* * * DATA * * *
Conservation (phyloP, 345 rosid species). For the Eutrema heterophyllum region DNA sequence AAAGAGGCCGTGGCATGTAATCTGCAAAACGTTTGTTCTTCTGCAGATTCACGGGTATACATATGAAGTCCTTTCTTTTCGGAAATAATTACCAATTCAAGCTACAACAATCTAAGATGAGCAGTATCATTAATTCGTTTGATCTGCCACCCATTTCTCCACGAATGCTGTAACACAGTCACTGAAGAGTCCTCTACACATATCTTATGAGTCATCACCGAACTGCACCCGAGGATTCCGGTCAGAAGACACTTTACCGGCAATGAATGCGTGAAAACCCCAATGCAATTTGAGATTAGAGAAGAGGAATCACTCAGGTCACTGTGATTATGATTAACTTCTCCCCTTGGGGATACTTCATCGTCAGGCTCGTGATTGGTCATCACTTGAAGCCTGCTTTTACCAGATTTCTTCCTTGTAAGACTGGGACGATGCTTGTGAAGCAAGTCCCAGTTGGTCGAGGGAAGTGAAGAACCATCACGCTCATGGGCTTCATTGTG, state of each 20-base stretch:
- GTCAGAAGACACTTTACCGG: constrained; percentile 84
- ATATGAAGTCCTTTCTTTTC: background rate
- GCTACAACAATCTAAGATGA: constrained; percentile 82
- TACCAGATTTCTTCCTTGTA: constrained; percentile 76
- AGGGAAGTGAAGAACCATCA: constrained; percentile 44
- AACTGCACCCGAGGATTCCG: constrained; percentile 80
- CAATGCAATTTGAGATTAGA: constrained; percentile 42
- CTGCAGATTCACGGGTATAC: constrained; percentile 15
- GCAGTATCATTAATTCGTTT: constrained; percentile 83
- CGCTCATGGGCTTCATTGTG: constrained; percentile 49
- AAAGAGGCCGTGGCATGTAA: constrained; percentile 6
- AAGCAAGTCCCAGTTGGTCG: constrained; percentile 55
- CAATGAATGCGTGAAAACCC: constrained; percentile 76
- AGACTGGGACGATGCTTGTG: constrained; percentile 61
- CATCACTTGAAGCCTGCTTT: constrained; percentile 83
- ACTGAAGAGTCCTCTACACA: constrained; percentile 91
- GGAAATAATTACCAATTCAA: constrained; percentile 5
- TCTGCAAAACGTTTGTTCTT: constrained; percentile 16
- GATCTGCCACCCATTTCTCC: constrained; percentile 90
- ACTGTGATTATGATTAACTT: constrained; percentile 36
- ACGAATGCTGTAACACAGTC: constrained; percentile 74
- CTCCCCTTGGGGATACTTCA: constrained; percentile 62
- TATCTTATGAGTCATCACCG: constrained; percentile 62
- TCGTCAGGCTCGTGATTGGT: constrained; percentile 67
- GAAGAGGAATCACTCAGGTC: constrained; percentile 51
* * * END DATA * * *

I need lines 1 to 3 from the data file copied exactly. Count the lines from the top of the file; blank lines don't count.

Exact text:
Conservation (phyloP, 345 rosid species). For the Eutrema heterophyllum region DNA sequence AAAGAGGCCGTGGCATGTAATCTGCAAAACGTTTGTTCTTCTGCAGATTCACGGGTATACATATGAAGTCCTTTCTTTTCGGAAATAATTACCAATTCAAGCTACAACAATCTAAGATGAGCAGTATCATTAATTCGTTTGATCTGCCACCCATTTCTCCACGAATGCTGTAACACAGTCACTGAAGAGTCCTCTACACATATCTTATGAGTCATCACCGAACTGCACCCGAGGATTCCGGTCAGAAGACACTTTACCGGCAATGAATGCGTGAAAACCCCAATGCAATTTGAGATTAGAGAAGAGGAATCACTCAGGTCACTGTGATTATGATTAACTTCTCCCCTTGGGGATACTTCATCGTCAGGCTCGTGATTGGTCATCACTTGAAGCCTGCTTTTACCAGATTTCTTCCTTGTAAGACTGGGACGATGCTTGTGAAGCAAGTCCCAGTTGGTCGAGGGAAGTGAAGAACCATCACGCTCATGGGCTTCATTGTG, state of each 20-base stretch:
- GTCAGAAGACACTTTACCGG: constrained; percentile 84
- ATATGAAGTCCTTTCTTTTC: background rate